Microsoft and Mojang have announced a new Minecraft game, 'Minecraft Earth,' for mobile devices, which uses augmented reality to place objects from the game in your real world. Minecraft is expanding its reach – into your real world. A new game, "Minecraft Earth," coming this summer for mobile devices (Android and iOS), uses augmented reality – à la "Pokémon Go" – to let you find objects in real-world locations and place objects from the game there, too. "The game's mechanics are simple: explore your neighborhood to find blocks and unique mobs for your builds. Once you have them, any flat surface is an opportunity to build," said Minecraft creative director Saxs Persson in a post on Xbox.com.
Amid a slew of updates to iPhones, Macs and iPads, another tech giant took to the stage at Apple's Worldwide Developer Conference to show off the latest version of Minecraft. Microsoft gave WWDC attendees a first look at the new Minecraft Earth augmented reality game, which takes after Pokémon Go to let users create immersive virtual environments in the real world. Thanks to Apple's ARKit, users can build 3D castles, fight off lifelike creepers that sneak up on them and feed virtual chickens through their iPhone. Microsoft first announced Minecraft Earth earlier this year, but the demo during WWDC on Monday marked the first in-depth look at the interactive game. Developers Lydia Winters and Saxs Persson from Mojang, Microsoft's game development studio, came onstage to show how Minecraft Earth works.
Facebook's new augmented reality app for Sephora makeup may be the breakthrough AR needs. You see them walking around your neighborhood: smartphone users with device in hand, seemingly focused intently both on the screen and the world around them. Every so often, they stop, tap or swipe, and then move on. Welcome to the world of augmented reality (AR) gaming. When seen through the lens of your smartphone's camera, these games fuse the virtual with the physical, by superimposing digital information on top of the environment you're in.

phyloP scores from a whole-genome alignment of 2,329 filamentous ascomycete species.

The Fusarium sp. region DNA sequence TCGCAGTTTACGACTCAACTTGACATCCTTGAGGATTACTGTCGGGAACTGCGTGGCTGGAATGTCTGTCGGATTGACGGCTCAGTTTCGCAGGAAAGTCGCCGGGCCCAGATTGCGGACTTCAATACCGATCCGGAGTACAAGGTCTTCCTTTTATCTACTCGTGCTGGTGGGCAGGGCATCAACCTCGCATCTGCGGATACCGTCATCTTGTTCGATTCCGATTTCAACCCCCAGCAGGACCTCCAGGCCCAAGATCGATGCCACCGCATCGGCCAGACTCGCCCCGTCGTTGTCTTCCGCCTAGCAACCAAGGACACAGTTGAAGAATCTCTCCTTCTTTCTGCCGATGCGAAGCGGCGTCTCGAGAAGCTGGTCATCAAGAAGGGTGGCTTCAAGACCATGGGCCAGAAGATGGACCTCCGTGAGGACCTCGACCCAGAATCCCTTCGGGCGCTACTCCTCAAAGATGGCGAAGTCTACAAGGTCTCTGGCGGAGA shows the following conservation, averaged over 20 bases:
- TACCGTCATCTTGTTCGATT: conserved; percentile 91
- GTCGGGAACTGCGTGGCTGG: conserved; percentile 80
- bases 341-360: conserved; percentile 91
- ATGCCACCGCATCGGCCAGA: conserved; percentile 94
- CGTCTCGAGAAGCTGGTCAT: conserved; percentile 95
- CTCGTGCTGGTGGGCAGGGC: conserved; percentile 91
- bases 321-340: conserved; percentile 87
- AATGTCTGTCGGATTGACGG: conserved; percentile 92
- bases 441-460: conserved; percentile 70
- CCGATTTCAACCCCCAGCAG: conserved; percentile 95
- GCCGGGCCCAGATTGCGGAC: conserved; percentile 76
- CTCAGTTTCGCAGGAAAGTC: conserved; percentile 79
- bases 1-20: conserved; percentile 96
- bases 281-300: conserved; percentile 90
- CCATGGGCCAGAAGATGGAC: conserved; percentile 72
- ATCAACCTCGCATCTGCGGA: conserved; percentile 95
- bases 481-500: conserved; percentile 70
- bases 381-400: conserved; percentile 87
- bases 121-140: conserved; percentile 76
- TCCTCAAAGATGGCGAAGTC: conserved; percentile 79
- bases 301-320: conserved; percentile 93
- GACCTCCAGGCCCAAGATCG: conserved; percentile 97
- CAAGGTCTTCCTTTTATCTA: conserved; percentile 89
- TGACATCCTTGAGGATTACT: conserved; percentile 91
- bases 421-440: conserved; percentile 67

You wouldn't know, turning into this nondescript street in Stockholm and padding up the stone steps to Minecraft HQ, that anything special was being made up here. The truth only becomes clear when you step through the door and discover the endless shelves filled with awards (including a Bafta) and the vast boxes of Minecraft merchandise piled in every corner. This is where they make what many regard as a digital version of Lego: a game that's been downloaded more than 100m times on PCs, consoles and smartphones since its launch in 2009. If you have children aged between six and 16, the chances are they're hooked on this strange, blocky pursuit. And the chances are you've asked yourself: why? To truly understand the appeal of Minecraft, you need to understand the studio behind it.
Creators of the popular game revealed this week that Minecraft has now been sold more than 100 million times – and a few copies have even made it to Antarctica. The figures combine sales from PC, console, and mobile versions of the game to create a user-base that'includes folks from every country and territory on the planet.' Creators of the popular game revealed this week that Minecraft has now been sold more than 100 million times – and a few copies have even made it to Antarctica. The figures combine sales from PC, console, and mobile versions of the game to create a user-base that'includes folks from every country and territory on the planet' Minecraft was created in 2009. At the start of the game, a player is put into a'virtually infinite game world.'